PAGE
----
Saving Silverman: A Bard’s Tale

15 06 2012

Since The Off Duty Mime essentially owes its namesake to the damn thing, it’s high time somebody wrote about Saving Silverman. Specifically, Saving Silverman‘s affinity to the works of William Shakespeare, because how else am I gonna use this $30,000 English degree?

Now before you get all cranky about “learning” and click back to your bitchin LEGO sculptor character on Second Life, hear me out. Shakespeare isn’t that boring. The dude remains one of the most skilled and prolific writers of all time, and The Off Duty Mime definitely appreciates quality composition. The man freaking invented over 1,700 words, many that we still use today. ‘You know what? Accommodation sounds pretty sweet. Let’s throw that in.‘ Seriously. To say his influence on the English language was remarkable is an understatement. Even whole phrases like “heart of gold” or “break the ice” have been attributed to the Bard. To put it into context, imagine 300 years from now, it’s not just you and your bros talking about how many “bearded clams you poached” last weekend; it’s half a billion people.

“My farts are more creative than you. Show some respect.”

NOTE: This thing is riddled with YouTube links, so if you haven’t seen this film, you should probably click them. Or you know, return to Second Life.

Fool’s Gold

Saving Silverman weaves a tale many of us are familiar with: Boy (Jason Biggs) meets loyal wolf pack. Boy meets girl (Amanda Peet). Boy leaves wolfpack to live in abject servitude. Wolfpack kidnaps girl, fakes her death, forces boy to date sultry nun. It’s almost predictable, really. After all, this is a story about growing up, even if these people are complete morons.

Nearly all Shakespearean comedies have their fools: Touchstone in As You Like It, the gravediggers in Hamlet, or even quite directly, “the Fool,” in King Lear. In Silverman, Steve Zahn’s Wayne is our fool.  No, actually it’s Coach Norton (R. Lee Ermey) with his sage wisdom on proper body disposal.  It’s most definitely Jack Black, whose J.D. McNugent joins forces with the likes of Keyzer Soze, Inigo Montoya and Royal Tenenbaum in the sanctum of awesome cinematic names.

Shakespeare was also pretty keen on inserting his own brand of commentary. Silverman provides philosophical musings on the one-ness of a nacho platter; it’s got a deep understanding of advanced chemistry when McNugent’s Bunsen burner once singed his ball sack. Really, this is a time-honored tale as much as it is a holistic cultural study. Probably.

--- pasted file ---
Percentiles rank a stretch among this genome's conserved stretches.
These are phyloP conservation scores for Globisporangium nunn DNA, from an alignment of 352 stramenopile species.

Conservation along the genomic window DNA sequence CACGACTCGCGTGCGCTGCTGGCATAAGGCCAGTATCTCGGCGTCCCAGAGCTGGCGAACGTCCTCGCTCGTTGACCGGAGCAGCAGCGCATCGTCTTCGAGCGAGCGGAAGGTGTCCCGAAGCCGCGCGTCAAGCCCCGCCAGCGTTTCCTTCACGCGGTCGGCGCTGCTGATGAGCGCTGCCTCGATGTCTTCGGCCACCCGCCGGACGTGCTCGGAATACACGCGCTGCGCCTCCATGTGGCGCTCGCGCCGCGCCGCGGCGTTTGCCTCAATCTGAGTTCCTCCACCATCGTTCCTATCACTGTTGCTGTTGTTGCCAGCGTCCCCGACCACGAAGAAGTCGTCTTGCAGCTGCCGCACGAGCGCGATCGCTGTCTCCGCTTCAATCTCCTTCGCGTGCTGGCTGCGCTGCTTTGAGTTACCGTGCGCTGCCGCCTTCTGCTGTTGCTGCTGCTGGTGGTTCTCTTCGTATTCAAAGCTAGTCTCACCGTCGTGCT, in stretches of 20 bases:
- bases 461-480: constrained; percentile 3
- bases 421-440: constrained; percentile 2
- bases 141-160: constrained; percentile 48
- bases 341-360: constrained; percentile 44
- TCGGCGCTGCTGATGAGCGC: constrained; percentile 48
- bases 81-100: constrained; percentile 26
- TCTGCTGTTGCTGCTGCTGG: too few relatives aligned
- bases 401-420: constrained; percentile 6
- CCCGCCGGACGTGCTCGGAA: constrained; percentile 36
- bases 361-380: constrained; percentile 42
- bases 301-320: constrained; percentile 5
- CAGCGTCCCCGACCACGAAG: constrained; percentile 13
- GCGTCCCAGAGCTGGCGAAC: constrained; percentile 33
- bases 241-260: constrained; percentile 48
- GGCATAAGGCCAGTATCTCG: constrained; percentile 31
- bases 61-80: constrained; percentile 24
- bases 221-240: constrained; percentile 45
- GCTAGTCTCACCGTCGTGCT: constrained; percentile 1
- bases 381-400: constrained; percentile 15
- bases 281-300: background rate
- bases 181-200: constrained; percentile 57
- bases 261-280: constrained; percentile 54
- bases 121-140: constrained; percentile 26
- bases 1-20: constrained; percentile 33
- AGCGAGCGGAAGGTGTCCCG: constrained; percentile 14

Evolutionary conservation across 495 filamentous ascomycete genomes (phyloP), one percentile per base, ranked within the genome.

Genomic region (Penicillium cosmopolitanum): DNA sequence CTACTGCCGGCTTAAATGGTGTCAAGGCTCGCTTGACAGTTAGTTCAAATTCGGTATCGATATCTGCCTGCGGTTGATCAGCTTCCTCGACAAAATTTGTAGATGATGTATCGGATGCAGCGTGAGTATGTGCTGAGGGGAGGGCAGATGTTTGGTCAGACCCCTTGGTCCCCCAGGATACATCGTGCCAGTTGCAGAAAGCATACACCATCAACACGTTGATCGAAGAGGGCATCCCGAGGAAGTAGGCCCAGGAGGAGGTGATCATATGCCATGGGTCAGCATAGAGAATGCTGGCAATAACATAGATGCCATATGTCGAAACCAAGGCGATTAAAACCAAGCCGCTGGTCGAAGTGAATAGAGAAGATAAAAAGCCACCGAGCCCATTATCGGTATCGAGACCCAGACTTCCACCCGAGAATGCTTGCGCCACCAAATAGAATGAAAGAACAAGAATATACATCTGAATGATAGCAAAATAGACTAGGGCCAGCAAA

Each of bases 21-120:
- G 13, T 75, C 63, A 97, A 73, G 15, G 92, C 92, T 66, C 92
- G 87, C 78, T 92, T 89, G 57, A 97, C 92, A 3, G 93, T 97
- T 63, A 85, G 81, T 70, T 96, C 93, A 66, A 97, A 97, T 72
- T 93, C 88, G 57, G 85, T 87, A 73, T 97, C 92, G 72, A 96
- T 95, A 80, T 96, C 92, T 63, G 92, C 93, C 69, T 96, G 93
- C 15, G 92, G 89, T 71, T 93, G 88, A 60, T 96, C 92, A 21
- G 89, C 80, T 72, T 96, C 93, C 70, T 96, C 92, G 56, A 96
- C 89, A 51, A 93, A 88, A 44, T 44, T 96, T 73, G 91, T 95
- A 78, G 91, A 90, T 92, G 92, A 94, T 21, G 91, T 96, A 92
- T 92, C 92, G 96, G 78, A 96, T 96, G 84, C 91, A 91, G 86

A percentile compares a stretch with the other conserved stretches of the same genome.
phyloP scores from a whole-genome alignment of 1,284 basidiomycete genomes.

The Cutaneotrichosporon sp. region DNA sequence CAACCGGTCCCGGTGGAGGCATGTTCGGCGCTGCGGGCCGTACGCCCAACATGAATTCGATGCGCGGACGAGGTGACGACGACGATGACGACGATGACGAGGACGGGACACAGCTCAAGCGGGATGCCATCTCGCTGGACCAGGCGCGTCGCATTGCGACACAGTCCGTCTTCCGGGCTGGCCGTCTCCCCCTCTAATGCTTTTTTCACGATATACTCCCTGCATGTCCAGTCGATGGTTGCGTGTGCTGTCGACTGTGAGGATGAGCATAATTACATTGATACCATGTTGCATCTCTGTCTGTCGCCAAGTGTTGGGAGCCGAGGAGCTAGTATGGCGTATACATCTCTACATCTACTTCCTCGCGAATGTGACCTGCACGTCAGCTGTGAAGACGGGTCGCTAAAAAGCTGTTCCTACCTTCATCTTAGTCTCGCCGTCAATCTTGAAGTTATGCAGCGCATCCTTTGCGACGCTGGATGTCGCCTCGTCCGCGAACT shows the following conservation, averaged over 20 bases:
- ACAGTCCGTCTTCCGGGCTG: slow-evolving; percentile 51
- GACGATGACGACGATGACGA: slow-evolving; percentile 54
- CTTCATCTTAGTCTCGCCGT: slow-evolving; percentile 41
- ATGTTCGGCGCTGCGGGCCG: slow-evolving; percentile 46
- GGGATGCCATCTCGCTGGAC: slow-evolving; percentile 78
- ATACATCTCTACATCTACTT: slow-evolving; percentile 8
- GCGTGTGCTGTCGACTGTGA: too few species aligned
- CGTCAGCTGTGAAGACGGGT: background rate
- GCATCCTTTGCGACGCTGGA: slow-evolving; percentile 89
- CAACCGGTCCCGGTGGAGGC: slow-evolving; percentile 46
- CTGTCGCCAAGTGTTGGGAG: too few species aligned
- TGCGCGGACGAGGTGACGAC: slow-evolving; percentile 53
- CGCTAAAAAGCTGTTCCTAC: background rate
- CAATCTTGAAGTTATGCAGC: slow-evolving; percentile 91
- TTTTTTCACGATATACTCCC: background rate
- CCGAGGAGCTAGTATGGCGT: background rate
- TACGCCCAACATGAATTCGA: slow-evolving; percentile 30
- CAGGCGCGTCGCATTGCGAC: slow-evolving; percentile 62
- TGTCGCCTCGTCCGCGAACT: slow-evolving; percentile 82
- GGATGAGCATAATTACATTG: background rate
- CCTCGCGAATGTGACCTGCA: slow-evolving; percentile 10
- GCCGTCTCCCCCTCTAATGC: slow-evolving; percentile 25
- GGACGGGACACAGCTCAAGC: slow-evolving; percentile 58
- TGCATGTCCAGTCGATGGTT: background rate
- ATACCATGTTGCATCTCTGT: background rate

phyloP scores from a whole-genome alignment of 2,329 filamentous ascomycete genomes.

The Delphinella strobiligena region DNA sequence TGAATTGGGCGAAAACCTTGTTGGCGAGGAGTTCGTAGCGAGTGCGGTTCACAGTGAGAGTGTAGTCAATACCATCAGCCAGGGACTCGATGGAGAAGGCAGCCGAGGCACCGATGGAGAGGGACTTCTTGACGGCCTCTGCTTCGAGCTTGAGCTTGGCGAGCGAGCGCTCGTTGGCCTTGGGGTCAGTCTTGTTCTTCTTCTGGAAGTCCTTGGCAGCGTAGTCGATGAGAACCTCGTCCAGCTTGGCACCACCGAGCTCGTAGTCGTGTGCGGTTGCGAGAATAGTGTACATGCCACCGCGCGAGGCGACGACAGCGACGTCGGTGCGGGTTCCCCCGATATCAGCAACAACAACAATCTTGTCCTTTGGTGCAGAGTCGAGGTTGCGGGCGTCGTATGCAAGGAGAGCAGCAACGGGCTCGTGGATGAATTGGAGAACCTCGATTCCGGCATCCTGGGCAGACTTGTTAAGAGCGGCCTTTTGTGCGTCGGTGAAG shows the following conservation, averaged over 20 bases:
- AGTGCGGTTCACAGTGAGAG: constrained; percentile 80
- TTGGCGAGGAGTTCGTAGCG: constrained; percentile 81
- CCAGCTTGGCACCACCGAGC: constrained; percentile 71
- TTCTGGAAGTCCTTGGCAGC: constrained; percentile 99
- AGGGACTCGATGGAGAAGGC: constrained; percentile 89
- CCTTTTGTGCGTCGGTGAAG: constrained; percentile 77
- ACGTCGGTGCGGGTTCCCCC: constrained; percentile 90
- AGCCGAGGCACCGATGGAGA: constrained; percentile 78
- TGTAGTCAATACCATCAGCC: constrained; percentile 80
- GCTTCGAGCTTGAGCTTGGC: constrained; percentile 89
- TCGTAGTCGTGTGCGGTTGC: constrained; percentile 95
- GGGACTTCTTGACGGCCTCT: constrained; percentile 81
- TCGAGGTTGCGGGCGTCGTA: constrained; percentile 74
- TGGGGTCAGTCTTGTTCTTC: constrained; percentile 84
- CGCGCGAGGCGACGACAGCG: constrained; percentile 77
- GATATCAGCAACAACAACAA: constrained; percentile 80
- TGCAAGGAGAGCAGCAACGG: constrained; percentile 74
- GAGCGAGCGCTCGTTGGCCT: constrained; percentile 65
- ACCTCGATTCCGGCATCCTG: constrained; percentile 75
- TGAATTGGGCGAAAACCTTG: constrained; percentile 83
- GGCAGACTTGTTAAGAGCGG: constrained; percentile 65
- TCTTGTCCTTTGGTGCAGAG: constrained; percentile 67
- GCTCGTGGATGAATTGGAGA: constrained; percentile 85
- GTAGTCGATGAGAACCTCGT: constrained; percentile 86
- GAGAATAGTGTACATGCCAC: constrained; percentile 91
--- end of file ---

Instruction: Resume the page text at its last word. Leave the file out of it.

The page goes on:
“…Of which vertu transgendered is the flour.”

Yeah, I know that’s Chaucer. But it’s clever, okay? Don’t be a dick.

Shakespeare loved completely F’n with social values: sexual relationships, gender relations, societal hierarchies. You know, lame crap. What’s cool about Shakespeare is he was totes bored with chicks who acted like chicks, too. Viola used to be a woman. Add a little crotch stuffing and BAM! Cesario!

It’s the same deal in Silverman. As is likely revealed offscreen or in some forty minute extended director’s cut, Judith clearly harbors some dominatrix tendenices. But with really great tits. Darren is hers. She owns him. He’s her puppet and she’s his master. MAS-TER! MAS-TER!  Sure Darren submits to taking Judith’s last name, but this thing goes beyond a feminist critique on the institution of marriage or the history of property rights. Judith is aggressive, and Darren is too easy. Our typical gender conventions aren’t reversed; they’re annihilated. Darren’s a pushover in the most literal of senses, while Judith could definitely force him to orally pleasure her yogurt pot on a regular basis. In fact, she does.

Everyone Gets Hitched.

Tragedies end in death; comedies, in weddings. This trope often gets stretched to the extreme, too. The Taming of the Shrew alone features three new marriages before the curtain call. So how do you top three marraiges? Make one of them gay! The closing minutes of Saving Silverman are an unabashed love fest with a generous cheese-filled helping of the one and only Neil Diamond, master of the saccharine. MAS-TER! MAS-TER! Darren nuts up for the first time ever and hooks up with Sandy. Wayne and Judith realize their bipolar sexual aggression for each other is strangely perfect. And J.D. and Coach are…gay. Why not?

So Darren might be a caricature, but he’s certainly a familiar one. He’s that idiotic buddy who disappears with his annoying girlfriend, never to be seen again. He’s also your closest high school girlfriend, running away with that douche bag who was always too old for her anyway. Betch. But rather than reinforce the mound of guilt you likely felt about it, Saving Silverman tells you those pangs of crippling judgment aren’t wrong. In actuality, your friends are stupid and you know more about their lives than they do.

So go! Right those relationships and tell the people you love  just how idiotic they are! They’ll surely come to thank you in time. Or hate you for eternity. Either one, really.

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